Artist Scotty Rickard lives so close to Seattle's viaduct that sometimes he fantasizes about jumping out of his window and trying to grab on to it, action-movie-style. "It would have to be a pretty far jump," he says from the third floor of the OK Hotel, guessing the giant concrete monolith is about 12 feet away. "But I bet a person could do it." (The current world record for the long jump is 29 feet, 4.5 inches.)
Rickard, who played guitar in the Lashes, has lived at the OK Hotel for three years. This is the former home of the legendary rock club where Nirvana supposedly first performed "Smells Like Teen Spirit." Rickard has gotten used to traffic rumbling by at all hours. "Before I moved here, I always said I was going to get a viaduct tattoo," he says, smiling. "I like it. It's a buddy. There's a little clink in the road that makes this nice, consistent sound." A big truck growls by and we listen to the quick clink-clink of its tires rolling over a metal joint. When traffic is particularly heavy, Rickard says the reception on his TV and his phone get scrambled.
He has an up-close view of the moss growing on the side of the decades-old structure, along with the imprinted grain of the plywood that was used when the concrete was first poured. Sometimes, little chunks fly off and crack his windows. (The apartment building has installed an additional layer of what looks like a thick plastic outer window to protect the glass.) He says he wouldn't mind having a clear view of Puget Sound, but he's certain that if the viaduct comes down, he and the rest of the artists in the OK Hotel will get kicked out. "This will be prime real estate," he says. "Now it's a Section 8 zone." After watching the demolition of portions of the viaduct further south, he doubts his building would survive the process. "It was the most violent thing I've never seen," he says. "They got a big fucking jackhammer and just pounded on it—like the way a caveman would think about taking something down."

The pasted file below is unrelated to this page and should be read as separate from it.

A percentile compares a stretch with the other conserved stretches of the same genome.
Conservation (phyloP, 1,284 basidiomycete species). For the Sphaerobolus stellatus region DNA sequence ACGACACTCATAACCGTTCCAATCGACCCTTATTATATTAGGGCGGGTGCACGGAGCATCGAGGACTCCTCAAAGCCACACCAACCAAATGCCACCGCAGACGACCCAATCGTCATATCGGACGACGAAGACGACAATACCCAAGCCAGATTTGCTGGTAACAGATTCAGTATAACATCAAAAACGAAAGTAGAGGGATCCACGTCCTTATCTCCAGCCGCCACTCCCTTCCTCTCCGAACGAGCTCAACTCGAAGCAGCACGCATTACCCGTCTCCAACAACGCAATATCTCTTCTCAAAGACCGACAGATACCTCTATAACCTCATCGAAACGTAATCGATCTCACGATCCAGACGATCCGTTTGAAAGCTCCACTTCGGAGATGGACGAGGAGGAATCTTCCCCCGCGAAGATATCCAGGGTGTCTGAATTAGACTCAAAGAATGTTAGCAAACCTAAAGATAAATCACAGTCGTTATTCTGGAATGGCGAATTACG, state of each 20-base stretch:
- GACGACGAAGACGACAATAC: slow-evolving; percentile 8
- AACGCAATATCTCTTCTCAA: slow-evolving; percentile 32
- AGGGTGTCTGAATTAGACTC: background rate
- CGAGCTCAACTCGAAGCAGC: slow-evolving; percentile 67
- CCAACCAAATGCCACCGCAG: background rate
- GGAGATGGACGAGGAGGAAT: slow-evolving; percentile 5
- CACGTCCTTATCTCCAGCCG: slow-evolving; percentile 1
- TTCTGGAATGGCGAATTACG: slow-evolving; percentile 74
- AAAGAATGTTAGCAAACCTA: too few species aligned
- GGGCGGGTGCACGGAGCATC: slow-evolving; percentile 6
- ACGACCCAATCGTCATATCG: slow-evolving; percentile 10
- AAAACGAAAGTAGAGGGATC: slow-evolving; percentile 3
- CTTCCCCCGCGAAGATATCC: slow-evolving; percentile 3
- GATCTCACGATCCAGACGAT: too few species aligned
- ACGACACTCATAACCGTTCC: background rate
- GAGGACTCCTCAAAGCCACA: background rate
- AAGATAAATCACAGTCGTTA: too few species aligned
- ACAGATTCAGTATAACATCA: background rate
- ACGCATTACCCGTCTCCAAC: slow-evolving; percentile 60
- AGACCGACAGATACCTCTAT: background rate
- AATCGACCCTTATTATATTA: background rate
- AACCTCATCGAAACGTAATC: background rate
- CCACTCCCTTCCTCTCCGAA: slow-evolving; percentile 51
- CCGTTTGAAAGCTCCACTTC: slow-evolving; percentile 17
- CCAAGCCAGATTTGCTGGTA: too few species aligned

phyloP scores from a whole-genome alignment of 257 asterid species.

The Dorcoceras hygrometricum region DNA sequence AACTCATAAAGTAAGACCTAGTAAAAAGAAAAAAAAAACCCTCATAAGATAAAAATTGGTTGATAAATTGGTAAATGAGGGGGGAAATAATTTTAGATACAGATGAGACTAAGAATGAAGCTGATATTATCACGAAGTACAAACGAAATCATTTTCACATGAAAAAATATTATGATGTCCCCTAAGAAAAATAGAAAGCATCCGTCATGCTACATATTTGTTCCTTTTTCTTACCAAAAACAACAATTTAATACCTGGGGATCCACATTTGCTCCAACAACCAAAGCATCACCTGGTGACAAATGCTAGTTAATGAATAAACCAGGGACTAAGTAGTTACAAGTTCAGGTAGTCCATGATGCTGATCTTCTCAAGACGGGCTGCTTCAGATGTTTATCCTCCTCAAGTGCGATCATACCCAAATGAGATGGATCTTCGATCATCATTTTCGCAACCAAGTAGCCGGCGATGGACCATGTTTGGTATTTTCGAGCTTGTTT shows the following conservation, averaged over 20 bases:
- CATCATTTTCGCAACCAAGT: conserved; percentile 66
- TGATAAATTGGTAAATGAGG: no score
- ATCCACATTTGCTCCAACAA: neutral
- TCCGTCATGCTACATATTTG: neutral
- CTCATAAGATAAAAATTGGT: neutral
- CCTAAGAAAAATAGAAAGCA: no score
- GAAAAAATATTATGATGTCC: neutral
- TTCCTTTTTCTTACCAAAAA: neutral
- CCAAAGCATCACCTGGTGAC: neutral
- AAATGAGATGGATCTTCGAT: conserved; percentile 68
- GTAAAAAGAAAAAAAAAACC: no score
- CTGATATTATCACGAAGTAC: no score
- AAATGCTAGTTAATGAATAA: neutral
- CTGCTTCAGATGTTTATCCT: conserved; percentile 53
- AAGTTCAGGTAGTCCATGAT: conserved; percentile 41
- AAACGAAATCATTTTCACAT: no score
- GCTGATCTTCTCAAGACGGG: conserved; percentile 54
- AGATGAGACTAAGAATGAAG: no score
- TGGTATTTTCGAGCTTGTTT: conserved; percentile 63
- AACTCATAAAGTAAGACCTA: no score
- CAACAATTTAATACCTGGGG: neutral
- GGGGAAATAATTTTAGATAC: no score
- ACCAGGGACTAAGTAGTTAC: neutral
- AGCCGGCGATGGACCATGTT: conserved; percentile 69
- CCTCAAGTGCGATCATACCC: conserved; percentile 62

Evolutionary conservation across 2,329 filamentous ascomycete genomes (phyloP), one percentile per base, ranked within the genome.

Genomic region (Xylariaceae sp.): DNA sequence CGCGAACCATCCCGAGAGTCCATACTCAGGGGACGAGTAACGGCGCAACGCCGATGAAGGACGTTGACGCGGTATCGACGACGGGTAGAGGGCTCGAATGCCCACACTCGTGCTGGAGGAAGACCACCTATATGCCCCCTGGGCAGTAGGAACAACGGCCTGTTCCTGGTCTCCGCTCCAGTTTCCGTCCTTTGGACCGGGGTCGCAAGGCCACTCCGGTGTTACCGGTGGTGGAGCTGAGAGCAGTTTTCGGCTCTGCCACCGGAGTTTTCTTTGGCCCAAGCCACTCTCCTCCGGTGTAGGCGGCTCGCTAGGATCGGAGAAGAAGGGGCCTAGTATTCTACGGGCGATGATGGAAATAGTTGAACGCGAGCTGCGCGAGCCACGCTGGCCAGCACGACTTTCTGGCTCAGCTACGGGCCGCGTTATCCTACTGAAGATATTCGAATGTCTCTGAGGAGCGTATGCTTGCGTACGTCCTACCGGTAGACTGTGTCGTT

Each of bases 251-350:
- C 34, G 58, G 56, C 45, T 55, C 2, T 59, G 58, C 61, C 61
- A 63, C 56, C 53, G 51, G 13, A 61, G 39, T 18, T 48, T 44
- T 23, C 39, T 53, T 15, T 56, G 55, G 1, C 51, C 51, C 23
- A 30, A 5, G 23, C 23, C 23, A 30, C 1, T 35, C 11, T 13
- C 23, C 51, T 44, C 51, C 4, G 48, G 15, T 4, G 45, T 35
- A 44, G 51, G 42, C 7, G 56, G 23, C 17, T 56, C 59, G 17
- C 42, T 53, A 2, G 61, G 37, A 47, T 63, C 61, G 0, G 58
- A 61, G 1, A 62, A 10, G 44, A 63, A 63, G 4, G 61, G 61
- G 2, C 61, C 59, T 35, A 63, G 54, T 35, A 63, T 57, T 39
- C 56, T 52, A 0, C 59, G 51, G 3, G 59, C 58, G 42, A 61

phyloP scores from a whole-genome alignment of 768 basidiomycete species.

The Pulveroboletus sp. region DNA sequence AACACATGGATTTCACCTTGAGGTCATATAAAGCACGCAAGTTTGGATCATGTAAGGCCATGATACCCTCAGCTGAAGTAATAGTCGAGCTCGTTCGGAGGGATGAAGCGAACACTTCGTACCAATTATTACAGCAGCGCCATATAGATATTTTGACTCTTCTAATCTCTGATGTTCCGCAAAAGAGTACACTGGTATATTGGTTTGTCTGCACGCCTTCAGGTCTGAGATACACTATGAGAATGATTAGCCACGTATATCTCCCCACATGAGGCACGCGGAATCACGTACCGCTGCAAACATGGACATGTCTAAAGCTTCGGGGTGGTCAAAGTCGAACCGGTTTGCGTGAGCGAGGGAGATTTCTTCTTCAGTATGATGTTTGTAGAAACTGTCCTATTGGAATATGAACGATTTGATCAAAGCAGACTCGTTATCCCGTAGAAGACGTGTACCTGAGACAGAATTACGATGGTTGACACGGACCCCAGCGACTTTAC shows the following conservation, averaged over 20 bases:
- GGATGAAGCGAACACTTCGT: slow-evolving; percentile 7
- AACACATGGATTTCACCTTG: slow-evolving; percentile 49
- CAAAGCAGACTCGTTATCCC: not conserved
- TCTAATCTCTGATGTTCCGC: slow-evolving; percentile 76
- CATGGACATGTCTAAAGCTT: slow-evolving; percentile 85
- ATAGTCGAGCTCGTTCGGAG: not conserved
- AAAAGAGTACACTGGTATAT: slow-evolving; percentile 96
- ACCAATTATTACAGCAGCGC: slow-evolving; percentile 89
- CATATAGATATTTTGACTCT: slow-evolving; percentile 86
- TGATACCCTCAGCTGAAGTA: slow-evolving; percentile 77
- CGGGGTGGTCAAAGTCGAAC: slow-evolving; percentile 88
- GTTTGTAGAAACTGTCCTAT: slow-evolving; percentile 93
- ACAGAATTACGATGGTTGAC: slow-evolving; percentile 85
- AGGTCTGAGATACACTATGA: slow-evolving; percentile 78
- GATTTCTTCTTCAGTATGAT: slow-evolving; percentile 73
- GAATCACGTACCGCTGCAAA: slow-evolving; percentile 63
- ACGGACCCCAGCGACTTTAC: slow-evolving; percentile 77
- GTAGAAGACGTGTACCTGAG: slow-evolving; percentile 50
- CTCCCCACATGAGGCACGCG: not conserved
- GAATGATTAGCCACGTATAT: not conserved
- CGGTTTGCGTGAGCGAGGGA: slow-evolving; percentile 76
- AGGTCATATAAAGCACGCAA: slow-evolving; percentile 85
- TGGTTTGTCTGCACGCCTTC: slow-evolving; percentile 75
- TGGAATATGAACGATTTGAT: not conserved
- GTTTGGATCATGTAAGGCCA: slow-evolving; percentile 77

Residents of the OK Hotel wouldn't be the only people displaced by a viaduct demolition. More than a dozen men used to sleep on the ground below Rickard's window before the construction began, he says, but only a few still do. "There's one guy who sleeps against the viaduct every night. Leaning against it, every single night—if he wasn't there, I'd be worried about him."
For now, Rickard's westward-facing windows get good sunsets despite the concrete monument just outside. He can see where Bertha is stuck. Transportation officials have given up on predicting when it might start chewing away at the earth again. "It'll never get done," Rickard says. If he's right, that will be good news—at least for him and the other artists at the OK Hotel.